But he adds that the regulation is probably broad enough to apply to new products without too much difficulty. “There may be some special cases that will need to be decided in litigation, of course, but generally it is not a huge problem,” he says.
He also points out that SPCs might not end up being that important in the personalised medicine or CRISPR therapeutics markets in any case. Patents and SPCs, after all, play a key role for products that are easily replicated and sold by generics companies. They play a different role in areas such as vaccines where there are few, if any, generics competitors – and it remains to be seen whether generics will want or be able to enter these new markets.
Frank Landolt, chief IP counsel at Confo Therapeutics in Belgium, also suggests that this split in the vote may have occurred because the regulation’s reliability when it comes to these medicines comes down to how patent offices will implement it.
“It’s a matter of how it will work in practice,” he says. “If they implement it properly, it will work; if not, it will lead to more confusion and uncertainty.”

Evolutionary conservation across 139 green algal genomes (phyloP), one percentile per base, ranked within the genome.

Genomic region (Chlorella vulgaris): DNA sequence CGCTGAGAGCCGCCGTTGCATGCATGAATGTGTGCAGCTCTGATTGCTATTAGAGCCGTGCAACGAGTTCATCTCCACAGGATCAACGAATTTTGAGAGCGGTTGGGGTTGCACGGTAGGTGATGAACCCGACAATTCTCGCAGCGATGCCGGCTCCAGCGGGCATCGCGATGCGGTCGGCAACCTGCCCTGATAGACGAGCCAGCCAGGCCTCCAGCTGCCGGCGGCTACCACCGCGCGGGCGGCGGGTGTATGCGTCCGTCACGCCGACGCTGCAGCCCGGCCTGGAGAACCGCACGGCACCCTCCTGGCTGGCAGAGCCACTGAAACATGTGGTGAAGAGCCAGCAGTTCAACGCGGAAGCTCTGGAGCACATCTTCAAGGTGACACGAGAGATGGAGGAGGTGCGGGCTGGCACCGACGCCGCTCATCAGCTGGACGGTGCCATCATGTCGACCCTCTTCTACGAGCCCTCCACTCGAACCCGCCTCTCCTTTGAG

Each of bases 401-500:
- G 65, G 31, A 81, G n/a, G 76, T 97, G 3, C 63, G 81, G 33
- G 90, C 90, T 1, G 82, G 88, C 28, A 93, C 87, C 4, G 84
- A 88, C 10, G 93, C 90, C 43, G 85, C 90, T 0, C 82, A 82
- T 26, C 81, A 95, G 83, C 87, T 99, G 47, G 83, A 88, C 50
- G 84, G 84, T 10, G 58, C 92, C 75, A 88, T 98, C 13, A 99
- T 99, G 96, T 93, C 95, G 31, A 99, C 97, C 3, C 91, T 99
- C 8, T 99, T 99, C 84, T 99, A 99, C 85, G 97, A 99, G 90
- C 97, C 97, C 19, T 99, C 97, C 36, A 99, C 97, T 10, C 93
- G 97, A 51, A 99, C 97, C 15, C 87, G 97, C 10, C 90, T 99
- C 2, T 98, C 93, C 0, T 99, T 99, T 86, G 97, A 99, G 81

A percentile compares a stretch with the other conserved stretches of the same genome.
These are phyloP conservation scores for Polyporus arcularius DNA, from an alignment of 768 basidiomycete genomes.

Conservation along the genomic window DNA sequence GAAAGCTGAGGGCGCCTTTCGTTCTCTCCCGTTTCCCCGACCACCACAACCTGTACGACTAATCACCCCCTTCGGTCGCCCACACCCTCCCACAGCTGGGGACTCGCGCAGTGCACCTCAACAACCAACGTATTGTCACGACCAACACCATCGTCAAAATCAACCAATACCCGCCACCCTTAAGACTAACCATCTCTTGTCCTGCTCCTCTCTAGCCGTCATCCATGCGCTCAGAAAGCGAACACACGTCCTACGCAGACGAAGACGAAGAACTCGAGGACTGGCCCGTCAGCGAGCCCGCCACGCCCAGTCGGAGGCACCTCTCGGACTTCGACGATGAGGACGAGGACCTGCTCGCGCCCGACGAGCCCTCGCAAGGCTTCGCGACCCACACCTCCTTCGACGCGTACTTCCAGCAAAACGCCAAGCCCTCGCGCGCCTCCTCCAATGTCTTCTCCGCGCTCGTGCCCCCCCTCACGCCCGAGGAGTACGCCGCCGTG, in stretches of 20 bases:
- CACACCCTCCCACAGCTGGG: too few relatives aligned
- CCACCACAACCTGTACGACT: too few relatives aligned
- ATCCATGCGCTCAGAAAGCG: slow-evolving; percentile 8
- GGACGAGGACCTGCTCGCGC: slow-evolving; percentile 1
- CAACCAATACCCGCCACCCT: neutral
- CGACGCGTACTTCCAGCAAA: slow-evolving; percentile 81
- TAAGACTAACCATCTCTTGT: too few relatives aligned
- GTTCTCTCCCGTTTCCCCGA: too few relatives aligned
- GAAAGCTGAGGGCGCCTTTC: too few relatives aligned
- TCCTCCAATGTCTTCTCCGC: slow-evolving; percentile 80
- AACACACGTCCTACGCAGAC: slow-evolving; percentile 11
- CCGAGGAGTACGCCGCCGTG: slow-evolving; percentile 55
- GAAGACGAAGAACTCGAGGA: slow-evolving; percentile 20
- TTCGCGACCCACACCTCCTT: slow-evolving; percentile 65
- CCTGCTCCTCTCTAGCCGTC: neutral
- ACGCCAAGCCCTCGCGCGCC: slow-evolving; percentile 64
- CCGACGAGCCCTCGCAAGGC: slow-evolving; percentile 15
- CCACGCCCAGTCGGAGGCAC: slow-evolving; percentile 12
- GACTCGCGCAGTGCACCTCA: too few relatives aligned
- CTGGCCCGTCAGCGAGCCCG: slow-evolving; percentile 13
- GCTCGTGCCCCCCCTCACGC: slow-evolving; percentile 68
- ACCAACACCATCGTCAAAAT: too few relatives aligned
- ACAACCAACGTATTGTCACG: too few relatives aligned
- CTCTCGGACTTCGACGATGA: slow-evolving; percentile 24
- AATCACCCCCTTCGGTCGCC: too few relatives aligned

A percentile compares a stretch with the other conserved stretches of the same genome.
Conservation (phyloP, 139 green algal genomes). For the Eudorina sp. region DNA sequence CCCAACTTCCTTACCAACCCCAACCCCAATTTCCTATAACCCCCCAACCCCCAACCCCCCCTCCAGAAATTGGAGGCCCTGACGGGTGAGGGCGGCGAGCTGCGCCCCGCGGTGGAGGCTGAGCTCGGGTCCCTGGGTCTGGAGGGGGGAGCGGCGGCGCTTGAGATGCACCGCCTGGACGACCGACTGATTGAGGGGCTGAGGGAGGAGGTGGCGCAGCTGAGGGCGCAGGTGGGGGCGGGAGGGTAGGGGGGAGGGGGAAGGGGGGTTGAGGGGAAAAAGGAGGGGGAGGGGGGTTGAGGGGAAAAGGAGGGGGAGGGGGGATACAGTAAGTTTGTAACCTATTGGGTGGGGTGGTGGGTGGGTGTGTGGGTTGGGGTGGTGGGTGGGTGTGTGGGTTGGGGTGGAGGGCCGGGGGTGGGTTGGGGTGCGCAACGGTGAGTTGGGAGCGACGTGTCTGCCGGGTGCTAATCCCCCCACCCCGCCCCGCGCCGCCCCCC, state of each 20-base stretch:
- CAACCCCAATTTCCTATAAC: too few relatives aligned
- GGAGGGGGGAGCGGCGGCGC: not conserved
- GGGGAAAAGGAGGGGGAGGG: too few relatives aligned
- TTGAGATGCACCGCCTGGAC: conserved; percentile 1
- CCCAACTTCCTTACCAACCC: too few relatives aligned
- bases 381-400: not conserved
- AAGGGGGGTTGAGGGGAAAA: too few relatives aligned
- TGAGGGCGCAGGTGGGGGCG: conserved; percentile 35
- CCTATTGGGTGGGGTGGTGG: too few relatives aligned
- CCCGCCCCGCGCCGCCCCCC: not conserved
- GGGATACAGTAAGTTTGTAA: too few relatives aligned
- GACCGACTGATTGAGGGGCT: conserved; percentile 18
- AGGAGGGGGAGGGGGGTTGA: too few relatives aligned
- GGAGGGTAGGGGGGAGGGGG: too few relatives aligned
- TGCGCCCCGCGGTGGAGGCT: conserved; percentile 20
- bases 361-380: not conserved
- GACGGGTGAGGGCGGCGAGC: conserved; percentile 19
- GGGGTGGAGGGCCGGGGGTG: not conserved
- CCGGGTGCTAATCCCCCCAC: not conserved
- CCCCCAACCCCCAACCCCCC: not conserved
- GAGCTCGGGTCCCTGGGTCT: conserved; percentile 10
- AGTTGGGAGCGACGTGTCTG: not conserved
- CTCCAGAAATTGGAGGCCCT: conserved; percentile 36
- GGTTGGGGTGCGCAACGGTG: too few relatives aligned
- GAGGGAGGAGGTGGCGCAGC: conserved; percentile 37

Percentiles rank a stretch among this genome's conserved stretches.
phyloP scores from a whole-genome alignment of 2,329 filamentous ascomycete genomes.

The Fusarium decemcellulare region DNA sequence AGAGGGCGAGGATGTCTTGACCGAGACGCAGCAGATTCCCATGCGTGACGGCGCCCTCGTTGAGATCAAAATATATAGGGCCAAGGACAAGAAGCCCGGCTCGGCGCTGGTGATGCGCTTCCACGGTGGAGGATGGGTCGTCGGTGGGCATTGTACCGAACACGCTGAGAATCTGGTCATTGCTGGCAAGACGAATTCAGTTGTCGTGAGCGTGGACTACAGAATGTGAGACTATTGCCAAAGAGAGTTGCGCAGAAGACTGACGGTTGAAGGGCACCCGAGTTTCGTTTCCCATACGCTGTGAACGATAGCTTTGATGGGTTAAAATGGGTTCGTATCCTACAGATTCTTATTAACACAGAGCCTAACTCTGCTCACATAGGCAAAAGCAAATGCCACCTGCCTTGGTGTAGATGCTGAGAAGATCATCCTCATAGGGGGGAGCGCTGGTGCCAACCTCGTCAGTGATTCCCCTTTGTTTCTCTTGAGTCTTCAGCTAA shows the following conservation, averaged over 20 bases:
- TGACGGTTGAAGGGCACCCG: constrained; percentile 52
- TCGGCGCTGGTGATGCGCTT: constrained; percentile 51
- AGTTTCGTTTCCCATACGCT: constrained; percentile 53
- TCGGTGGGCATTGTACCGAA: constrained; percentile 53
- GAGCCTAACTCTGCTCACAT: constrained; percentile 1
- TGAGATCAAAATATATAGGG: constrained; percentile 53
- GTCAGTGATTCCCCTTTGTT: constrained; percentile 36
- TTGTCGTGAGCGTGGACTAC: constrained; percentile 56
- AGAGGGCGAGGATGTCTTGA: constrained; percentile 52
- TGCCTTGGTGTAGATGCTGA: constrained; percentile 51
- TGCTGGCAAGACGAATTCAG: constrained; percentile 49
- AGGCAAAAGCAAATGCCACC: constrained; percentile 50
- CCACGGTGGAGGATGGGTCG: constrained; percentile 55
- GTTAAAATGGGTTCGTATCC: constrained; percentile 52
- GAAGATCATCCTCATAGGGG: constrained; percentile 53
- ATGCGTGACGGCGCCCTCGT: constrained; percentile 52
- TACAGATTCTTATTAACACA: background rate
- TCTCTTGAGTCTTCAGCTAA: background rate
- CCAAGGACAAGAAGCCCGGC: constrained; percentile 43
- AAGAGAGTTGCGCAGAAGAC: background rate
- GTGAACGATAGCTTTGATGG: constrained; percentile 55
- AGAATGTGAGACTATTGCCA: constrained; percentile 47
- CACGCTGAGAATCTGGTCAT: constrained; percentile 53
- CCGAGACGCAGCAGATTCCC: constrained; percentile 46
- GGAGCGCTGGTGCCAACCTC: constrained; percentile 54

Regulation change wanted
Of course, whether the SPC Regulation needs clarifying or changing for new and upcoming treatments is a question for the not-too-distant future. Whether the regulation needs clarification now for existing drugs is a much more pressing question – and it seems that more drug makers think it does.
When asked what might be the best way to make the provisions of the SPC Regulation clearer, only 17% of respondents said no clarification was needed; the remaining 83% thought it needed at least some clarification.
This result is not surprising when we consider respondents’ biggest challenges in practice when it comes to the regulation. When we asked survey takers what their biggest challenge was, 10 out of the 25 respondents who indicated that the regulation needed some clarification (40%) said ‘navigating the sometimes contradictory rulings of the CJEU’.
Nine more of these respondents’ biggest challenges (36%) were also related to clarification, including: the granting of third-party SPCs; whether it is possible to obtain an SPC for a new clinical use; and predicting the scope of SPCs.